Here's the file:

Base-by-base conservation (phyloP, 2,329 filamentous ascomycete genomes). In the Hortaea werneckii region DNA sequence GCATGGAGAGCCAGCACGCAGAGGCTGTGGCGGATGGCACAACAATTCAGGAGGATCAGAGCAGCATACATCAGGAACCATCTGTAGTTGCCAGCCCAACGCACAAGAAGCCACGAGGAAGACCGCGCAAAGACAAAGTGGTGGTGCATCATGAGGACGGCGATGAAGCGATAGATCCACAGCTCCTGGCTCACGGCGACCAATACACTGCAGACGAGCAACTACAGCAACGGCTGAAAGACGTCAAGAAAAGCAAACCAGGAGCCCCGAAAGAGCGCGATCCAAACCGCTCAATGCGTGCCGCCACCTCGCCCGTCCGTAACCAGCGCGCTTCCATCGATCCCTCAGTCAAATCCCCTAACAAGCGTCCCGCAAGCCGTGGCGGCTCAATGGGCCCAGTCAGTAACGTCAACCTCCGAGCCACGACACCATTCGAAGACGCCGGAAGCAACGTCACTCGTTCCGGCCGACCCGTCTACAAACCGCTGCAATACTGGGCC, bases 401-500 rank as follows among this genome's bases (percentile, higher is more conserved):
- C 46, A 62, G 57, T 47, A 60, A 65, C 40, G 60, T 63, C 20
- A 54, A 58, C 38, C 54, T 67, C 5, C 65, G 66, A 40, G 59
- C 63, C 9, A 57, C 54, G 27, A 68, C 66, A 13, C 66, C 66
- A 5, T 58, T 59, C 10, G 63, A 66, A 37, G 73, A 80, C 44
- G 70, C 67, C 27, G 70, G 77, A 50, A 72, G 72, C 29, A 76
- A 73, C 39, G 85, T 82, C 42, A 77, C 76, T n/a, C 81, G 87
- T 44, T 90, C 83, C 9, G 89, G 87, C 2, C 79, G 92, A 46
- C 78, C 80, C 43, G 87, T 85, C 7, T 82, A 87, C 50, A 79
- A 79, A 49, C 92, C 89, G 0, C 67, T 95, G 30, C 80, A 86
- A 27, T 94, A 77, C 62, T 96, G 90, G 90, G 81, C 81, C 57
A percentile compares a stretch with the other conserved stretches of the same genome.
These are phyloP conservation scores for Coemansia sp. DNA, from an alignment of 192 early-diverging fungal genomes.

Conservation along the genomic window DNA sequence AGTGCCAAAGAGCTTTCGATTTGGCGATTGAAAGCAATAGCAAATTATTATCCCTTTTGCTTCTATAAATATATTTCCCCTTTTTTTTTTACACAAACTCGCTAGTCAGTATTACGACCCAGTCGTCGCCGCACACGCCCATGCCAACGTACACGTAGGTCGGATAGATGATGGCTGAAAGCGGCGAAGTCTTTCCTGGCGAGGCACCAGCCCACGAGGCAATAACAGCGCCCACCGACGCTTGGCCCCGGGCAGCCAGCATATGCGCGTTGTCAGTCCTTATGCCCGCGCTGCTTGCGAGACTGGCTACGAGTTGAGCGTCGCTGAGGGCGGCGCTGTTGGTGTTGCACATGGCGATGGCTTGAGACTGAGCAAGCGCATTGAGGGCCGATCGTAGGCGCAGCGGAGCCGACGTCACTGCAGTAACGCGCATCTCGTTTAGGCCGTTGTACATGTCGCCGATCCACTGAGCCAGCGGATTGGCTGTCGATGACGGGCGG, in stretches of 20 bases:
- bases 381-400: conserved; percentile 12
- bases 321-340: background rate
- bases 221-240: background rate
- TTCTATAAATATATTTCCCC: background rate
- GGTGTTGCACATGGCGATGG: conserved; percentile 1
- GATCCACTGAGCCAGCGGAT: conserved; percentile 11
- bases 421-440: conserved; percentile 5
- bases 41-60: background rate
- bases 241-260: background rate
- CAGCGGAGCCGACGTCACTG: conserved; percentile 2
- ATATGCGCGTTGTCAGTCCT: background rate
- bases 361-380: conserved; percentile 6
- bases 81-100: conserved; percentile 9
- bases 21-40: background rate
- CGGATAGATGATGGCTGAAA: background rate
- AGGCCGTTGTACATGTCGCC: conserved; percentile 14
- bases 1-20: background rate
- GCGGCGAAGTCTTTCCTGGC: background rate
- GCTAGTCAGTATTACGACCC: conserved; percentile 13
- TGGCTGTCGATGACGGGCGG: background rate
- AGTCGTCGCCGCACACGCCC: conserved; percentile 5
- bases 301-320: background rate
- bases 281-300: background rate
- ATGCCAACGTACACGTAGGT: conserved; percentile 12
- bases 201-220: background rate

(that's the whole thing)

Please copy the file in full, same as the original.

Base-by-base conservation (phyloP, 2,329 filamentous ascomycete genomes). In the Hortaea werneckii region DNA sequence GCATGGAGAGCCAGCACGCAGAGGCTGTGGCGGATGGCACAACAATTCAGGAGGATCAGAGCAGCATACATCAGGAACCATCTGTAGTTGCCAGCCCAACGCACAAGAAGCCACGAGGAAGACCGCGCAAAGACAAAGTGGTGGTGCATCATGAGGACGGCGATGAAGCGATAGATCCACAGCTCCTGGCTCACGGCGACCAATACACTGCAGACGAGCAACTACAGCAACGGCTGAAAGACGTCAAGAAAAGCAAACCAGGAGCCCCGAAAGAGCGCGATCCAAACCGCTCAATGCGTGCCGCCACCTCGCCCGTCCGTAACCAGCGCGCTTCCATCGATCCCTCAGTCAAATCCCCTAACAAGCGTCCCGCAAGCCGTGGCGGCTCAATGGGCCCAGTCAGTAACGTCAACCTCCGAGCCACGACACCATTCGAAGACGCCGGAAGCAACGTCACTCGTTCCGGCCGACCCGTCTACAAACCGCTGCAATACTGGGCC, bases 401-500 rank as follows among this genome's bases (percentile, higher is more conserved):
- C 46, A 62, G 57, T 47, A 60, A 65, C 40, G 60, T 63, C 20
- A 54, A 58, C 38, C 54, T 67, C 5, C 65, G 66, A 40, G 59
- C 63, C 9, A 57, C 54, G 27, A 68, C 66, A 13, C 66, C 66
- A 5, T 58, T 59, C 10, G 63, A 66, A 37, G 73, A 80, C 44
- G 70, C 67, C 27, G 70, G 77, A 50, A 72, G 72, C 29, A 76
- A 73, C 39, G 85, T 82, C 42, A 77, C 76, T n/a, C 81, G 87
- T 44, T 90, C 83, C 9, G 89, G 87, C 2, C 79, G 92, A 46
- C 78, C 80, C 43, G 87, T 85, C 7, T 82, A 87, C 50, A 79
- A 79, A 49, C 92, C 89, G 0, C 67, T 95, G 30, C 80, A 86
- A 27, T 94, A 77, C 62, T 96, G 90, G 90, G 81, C 81, C 57
A percentile compares a stretch with the other conserved stretches of the same genome.
These are phyloP conservation scores for Coemansia sp. DNA, from an alignment of 192 early-diverging fungal genomes.

Conservation along the genomic window DNA sequence AGTGCCAAAGAGCTTTCGATTTGGCGATTGAAAGCAATAGCAAATTATTATCCCTTTTGCTTCTATAAATATATTTCCCCTTTTTTTTTTACACAAACTCGCTAGTCAGTATTACGACCCAGTCGTCGCCGCACACGCCCATGCCAACGTACACGTAGGTCGGATAGATGATGGCTGAAAGCGGCGAAGTCTTTCCTGGCGAGGCACCAGCCCACGAGGCAATAACAGCGCCCACCGACGCTTGGCCCCGGGCAGCCAGCATATGCGCGTTGTCAGTCCTTATGCCCGCGCTGCTTGCGAGACTGGCTACGAGTTGAGCGTCGCTGAGGGCGGCGCTGTTGGTGTTGCACATGGCGATGGCTTGAGACTGAGCAAGCGCATTGAGGGCCGATCGTAGGCGCAGCGGAGCCGACGTCACTGCAGTAACGCGCATCTCGTTTAGGCCGTTGTACATGTCGCCGATCCACTGAGCCAGCGGATTGGCTGTCGATGACGGGCGG, in stretches of 20 bases:
- bases 381-400: conserved; percentile 12
- bases 321-340: background rate
- bases 221-240: background rate
- TTCTATAAATATATTTCCCC: background rate
- GGTGTTGCACATGGCGATGG: conserved; percentile 1
- GATCCACTGAGCCAGCGGAT: conserved; percentile 11
- bases 421-440: conserved; percentile 5
- bases 41-60: background rate
- bases 241-260: background rate
- CAGCGGAGCCGACGTCACTG: conserved; percentile 2
- ATATGCGCGTTGTCAGTCCT: background rate
- bases 361-380: conserved; percentile 6
- bases 81-100: conserved; percentile 9
- bases 21-40: background rate
- CGGATAGATGATGGCTGAAA: background rate
- AGGCCGTTGTACATGTCGCC: conserved; percentile 14
- bases 1-20: background rate
- GCGGCGAAGTCTTTCCTGGC: background rate
- GCTAGTCAGTATTACGACCC: conserved; percentile 13
- TGGCTGTCGATGACGGGCGG: background rate
- AGTCGTCGCCGCACACGCCC: conserved; percentile 5
- bases 301-320: background rate
- bases 281-300: background rate
- ATGCCAACGTACACGTAGGT: conserved; percentile 12
- bases 201-220: background rate